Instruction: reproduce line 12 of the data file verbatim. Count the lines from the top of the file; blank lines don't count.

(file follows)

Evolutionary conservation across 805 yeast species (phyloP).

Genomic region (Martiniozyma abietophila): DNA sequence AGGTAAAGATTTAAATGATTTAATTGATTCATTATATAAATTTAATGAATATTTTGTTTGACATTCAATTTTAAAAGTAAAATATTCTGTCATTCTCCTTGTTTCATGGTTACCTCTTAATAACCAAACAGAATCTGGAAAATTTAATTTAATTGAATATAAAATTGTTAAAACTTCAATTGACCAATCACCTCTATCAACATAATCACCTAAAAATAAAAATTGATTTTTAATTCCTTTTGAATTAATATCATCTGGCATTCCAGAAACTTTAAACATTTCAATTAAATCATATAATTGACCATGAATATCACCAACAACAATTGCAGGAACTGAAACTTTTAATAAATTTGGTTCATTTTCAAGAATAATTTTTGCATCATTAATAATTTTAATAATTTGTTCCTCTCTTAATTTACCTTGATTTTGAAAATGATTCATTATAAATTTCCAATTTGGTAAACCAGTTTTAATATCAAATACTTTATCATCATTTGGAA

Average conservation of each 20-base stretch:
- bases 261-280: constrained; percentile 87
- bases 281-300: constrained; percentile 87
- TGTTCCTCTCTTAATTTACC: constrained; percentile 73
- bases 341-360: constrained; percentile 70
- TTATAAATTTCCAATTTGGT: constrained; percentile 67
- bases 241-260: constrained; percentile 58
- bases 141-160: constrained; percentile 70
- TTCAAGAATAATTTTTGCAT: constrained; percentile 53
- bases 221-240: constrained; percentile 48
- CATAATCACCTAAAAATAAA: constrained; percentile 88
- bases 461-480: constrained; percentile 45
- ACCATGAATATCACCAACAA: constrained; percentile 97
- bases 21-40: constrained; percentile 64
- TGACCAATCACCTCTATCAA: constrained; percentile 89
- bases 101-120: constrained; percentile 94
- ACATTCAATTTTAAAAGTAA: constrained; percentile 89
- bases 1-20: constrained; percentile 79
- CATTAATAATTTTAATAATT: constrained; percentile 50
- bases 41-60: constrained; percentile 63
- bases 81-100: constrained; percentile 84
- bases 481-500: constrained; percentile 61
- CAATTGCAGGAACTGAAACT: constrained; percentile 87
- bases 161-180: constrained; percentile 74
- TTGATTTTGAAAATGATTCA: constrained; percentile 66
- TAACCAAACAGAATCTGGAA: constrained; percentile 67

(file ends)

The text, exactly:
- bases 221-240: constrained; percentile 48